The New York Times recently reported on a business that has taken off called Chegg.com which allows college students to rent textbooks instead of buying and selling books back to University bookstores.
The site works just like Netflix. You select a book to rent and then choose the amount of time you want to rent the book (a semester is 125 days, a quarter is 85 and a summer rental is 60). When you’re done with the book, you send it back, with free shipping. Chegg.com lists the book’s list price and tells you how much you’re saving as you browse.
The site, which claims to have saved students more than $40 million in a constantly updating ticker, also plants a tree for every book rented, sold or bought.
I’ve been a college student for two years now, so I’ve seen every money saving book scheme there is. Frankly, I’ve never been impressed. I’ve tried them all — Half.com, the tents set up at various places around campus, the bookstore itself — and none of them have saved me more than a few dollars with twice the hassle. So I did a little experiment on Chegg.com and searched the book I had to buy a few semesters ago for Statistics 1300H.
The list price for the book was just under $125 depending on which website you consult. If I’m paying list price for books, I’m not eating.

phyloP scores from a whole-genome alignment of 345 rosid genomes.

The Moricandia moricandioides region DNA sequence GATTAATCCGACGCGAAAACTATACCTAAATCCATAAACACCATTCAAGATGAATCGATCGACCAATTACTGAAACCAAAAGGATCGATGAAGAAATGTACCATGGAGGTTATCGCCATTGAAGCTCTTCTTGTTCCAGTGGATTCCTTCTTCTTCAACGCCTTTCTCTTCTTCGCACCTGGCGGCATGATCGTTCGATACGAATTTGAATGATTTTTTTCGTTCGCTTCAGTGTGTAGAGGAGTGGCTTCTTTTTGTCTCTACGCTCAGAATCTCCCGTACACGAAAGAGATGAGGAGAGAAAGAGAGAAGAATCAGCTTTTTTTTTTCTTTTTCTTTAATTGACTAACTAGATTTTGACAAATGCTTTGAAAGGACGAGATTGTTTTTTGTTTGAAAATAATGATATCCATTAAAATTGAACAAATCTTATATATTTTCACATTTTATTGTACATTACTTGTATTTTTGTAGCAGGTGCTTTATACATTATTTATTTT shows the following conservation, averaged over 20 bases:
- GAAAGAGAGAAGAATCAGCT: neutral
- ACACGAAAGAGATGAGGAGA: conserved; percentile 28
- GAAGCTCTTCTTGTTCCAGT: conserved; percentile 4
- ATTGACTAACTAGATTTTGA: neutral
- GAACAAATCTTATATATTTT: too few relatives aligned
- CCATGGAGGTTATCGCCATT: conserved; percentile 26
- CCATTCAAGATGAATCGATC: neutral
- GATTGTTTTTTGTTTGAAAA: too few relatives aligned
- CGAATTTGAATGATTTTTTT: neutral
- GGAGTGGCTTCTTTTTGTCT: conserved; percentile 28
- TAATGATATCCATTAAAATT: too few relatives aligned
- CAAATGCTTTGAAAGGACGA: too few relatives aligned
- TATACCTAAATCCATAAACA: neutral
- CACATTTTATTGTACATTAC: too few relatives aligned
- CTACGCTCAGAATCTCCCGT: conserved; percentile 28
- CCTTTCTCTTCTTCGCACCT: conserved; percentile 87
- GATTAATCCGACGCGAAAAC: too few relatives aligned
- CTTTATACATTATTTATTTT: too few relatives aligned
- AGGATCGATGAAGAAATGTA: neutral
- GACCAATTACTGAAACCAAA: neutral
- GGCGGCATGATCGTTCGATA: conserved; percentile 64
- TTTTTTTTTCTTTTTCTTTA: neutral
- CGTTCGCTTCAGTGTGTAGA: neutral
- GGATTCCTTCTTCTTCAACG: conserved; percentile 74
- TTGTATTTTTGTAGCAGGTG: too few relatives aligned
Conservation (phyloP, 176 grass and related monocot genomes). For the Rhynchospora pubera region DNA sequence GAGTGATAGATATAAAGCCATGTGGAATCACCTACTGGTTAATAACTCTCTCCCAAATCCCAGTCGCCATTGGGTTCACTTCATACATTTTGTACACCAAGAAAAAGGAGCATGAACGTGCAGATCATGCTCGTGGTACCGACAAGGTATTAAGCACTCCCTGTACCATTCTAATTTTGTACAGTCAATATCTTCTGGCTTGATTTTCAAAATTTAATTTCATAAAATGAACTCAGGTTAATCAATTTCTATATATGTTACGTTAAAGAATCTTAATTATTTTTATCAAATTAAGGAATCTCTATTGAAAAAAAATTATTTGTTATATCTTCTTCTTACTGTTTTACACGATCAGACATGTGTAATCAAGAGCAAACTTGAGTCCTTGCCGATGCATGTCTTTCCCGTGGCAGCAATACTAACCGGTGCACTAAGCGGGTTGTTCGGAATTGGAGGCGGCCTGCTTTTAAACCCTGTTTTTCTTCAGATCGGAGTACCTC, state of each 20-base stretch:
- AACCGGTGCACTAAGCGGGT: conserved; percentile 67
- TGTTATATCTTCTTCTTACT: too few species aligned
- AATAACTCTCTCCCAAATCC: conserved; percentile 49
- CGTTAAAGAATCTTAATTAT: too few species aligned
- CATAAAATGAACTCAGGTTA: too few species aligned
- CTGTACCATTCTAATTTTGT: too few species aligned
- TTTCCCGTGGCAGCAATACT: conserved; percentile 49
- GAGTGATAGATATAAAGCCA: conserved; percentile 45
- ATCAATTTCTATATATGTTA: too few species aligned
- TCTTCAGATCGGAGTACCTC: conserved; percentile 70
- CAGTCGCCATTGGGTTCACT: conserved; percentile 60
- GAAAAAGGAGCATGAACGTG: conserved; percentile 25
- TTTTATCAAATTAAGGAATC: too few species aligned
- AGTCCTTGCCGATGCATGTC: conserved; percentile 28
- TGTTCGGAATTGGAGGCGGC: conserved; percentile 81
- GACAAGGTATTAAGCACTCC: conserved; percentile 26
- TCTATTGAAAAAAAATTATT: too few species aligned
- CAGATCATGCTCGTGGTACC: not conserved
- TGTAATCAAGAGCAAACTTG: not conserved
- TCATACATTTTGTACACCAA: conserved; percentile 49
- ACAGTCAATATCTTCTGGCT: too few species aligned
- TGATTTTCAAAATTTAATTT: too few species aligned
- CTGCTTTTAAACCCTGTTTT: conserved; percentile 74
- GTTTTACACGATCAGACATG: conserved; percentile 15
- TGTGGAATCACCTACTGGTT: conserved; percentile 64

I paid right around $85 for the book on Half.com. The book came in two halves, tattered, without a cover that stayed on. I’m not allergic to duct tape, but this thing was in awful shape. When I tried to sell it back to the University Bookstore, they looked at me like I was crazy and then said they no longer needed that version of the book. It went into the dumpster behind my dorm. I got nothing back for it other than the satisfaction of ripping it up and tossing Statistics out of my life.
Chegg.com rents the book for $48.59 and says the book will be shipped in perfect condition.
It might not be a perfect fit for everyone. With 25% late fees, I can imagine myself looking for my lost keys and finding Friedman’s Statistics collecting dust (and late fees) under the couch. However, in the world of increasing education costs, I just might try it next semester.